Boston Book Festival 2021 Boston Book Festival 2021

Building Up Their Own: The Legacy, Power, and Potential of Black Organizing and Institution Building in America

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Eddie R. Cole
The Campus Color Line, Saturday, October 23 | virtual

Eddie R. Cole is associate professor of higher education and organizational change at UCLA. His research focuses on college presidents’ historic role in shaping racial policies and practices both inside and outside of the educational sphere. His book The Campus Color Line: College Presidents and the Struggle for Black Freedom—called “groundbreaking”, “essential”, and “required reading” by reviewers—was described by New York Times–bestselling author Ibram X. Kendi as “a stunning and ambitious origins story… embedded with breath-taking narratives recovered from meticulous research.”

Martha S. Jones
Vanguard: How Black Women Broke Barriers, Won the Vote, and Insisted on Equality for All, Saturday, October 23 | virtual

Martha S. Jones is the Society of Black Alumni Presidential Professor, Professor of History, and a Professor at the SNF Agora Institute at The Johns Hopkins University. She is a legal and cultural historian whose work examines how black Americans have shaped the story of American democracy.

Kate Masur
Until Justice Be Done, Saturday, October 23 | virtual

Kate Masur specializes in the history of race, politics, and law in the nineteenth-century United States. She is the author most recently of Until Justice Be Done: America’s First Civil Rights Movement, from the Revolution to Reconstruction. Masur is a professor of history at Northwestern University.

Jelani M. Favors
Shelter in a Time of Storm, Saturday, October 23 | virtual

Jelani M. Favors is the Henry E. Frye Distinguished Professor of History at North Carolina Agricultural and Technical State University. He has been awarded major fellowships in support of his research that includes an appointment as a Humanities Writ Large Fellow at Duke University in 2013, and he was an inaugural recipient of the Mellon HBCU Fellowship at the John Hope Franklin Humanities Institute at Duke in 2009. In 2019, he released his first book, entitled Shelter in a Time of Storm: How Black Colleges Fostered Generations of Leadership and Activism. The book was the recipient of the 2020 Stone Book Award presented annually by the Museum of African American History in Boston, the 2020 Lillian Smith Book Award given yearly by the Southern Regional Council and the University of Georgia Libraries, and it was one of five finalists for the 2020 Pauli Murray Book Prize presented by the African American Intellectual History Society. His research and commentary have appeared in several publications and media outlets, including CNN, C-SPAN, MSNBC, the Washington Post, MarketWatch, the Atlantic, the Chronicle of Higher Education, the Point, and the Conversation. He earned his PhD in history and his MAin African American studies from The Ohio State University. He is a graduate of North Carolina A&T State University, where he earned a Bachelor of Arts degree in history with honors. He is a native of Winston-Salem, North Carolina and currently resides in Atlanta, Georgia.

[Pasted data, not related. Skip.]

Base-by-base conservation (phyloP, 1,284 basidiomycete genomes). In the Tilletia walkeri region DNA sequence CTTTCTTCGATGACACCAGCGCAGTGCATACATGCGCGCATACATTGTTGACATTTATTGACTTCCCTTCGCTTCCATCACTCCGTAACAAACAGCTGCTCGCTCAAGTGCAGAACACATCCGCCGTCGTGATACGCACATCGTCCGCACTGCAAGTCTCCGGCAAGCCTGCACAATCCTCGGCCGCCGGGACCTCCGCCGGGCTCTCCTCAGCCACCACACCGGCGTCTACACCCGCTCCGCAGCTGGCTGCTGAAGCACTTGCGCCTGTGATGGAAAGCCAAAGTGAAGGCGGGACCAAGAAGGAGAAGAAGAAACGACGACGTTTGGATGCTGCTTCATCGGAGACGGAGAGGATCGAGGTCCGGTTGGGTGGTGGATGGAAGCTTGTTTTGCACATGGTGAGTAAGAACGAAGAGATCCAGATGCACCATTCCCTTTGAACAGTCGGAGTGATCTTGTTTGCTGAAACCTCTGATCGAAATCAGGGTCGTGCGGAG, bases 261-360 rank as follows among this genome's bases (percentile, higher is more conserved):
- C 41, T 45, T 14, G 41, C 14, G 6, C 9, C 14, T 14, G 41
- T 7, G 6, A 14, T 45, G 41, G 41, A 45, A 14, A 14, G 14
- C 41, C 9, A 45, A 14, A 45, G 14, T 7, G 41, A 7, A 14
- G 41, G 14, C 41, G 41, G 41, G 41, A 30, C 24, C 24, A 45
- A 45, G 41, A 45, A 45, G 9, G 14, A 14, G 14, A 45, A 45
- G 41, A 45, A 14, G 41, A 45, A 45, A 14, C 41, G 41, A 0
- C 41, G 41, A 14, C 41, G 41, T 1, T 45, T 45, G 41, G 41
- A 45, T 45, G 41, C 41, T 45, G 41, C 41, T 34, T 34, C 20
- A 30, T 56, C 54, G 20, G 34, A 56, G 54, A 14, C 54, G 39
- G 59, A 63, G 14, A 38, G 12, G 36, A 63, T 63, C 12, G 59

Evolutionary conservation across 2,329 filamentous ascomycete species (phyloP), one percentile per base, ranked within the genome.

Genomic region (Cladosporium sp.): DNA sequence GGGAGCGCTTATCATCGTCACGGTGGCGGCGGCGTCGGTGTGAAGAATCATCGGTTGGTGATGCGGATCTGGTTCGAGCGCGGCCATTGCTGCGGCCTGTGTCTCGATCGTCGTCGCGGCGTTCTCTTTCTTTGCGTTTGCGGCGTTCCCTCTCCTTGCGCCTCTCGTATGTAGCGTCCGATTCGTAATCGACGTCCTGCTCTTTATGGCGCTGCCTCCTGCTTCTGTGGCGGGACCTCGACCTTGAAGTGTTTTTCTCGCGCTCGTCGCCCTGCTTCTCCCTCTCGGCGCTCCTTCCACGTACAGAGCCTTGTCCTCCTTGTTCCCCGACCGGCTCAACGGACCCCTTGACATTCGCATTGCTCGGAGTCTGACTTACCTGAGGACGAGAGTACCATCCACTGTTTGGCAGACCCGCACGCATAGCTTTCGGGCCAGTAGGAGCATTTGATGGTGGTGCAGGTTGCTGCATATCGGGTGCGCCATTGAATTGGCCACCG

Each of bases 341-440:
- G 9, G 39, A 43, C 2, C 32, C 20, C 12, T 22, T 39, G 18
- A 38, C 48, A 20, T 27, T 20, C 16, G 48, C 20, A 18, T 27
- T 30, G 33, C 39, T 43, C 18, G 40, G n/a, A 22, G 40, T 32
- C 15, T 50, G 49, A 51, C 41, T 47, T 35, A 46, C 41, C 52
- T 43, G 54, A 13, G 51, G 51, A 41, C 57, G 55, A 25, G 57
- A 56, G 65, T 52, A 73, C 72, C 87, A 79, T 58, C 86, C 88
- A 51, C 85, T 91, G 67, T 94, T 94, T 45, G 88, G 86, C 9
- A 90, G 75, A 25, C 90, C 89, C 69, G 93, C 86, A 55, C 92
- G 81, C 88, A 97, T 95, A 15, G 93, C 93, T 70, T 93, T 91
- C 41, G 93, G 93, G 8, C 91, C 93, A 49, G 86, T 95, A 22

The history of the Black liberation movement has been rooted in the organizing and mobilizing capabilities of Black institutions. This session will examine the legacy, power, and potential of Black institutions and how they have empowered communities, launched social movements, and produced activists who have served on the frontlines of America’s ongoing struggle for social, political, and economic justice. The panel will highlight the work of three scholars who have increased our understanding of the significant local and national impact that institutions have played in advancing the freedom dreams of Black folks in America and how this spirit of agency and “building up our own” has evolved into the present day. Panelists include Martha S. Jones (Vanguard: How Black Women Broke Barriers, Won the Vote, and Insisted on Equality for All), Kate Masur (Until Justice Be Done: America's First Civil Rights Movement, from the Revolution to Reconstruction), and Eddie R. Cole (The Campus Color Line: College Presidents and the Struggle for Black Freedom). The moderator for this session, developed in partnership with Boston’s Museum of African American History and sponsored by the James M. and Cathleen D. Stone Foundation, is Jelani M. Favors, author of Shelter in a Time of Storm: How Black Colleges Fostered Generations of Leadership and Activism, winner of the 2020 MAAH Stone Book Award.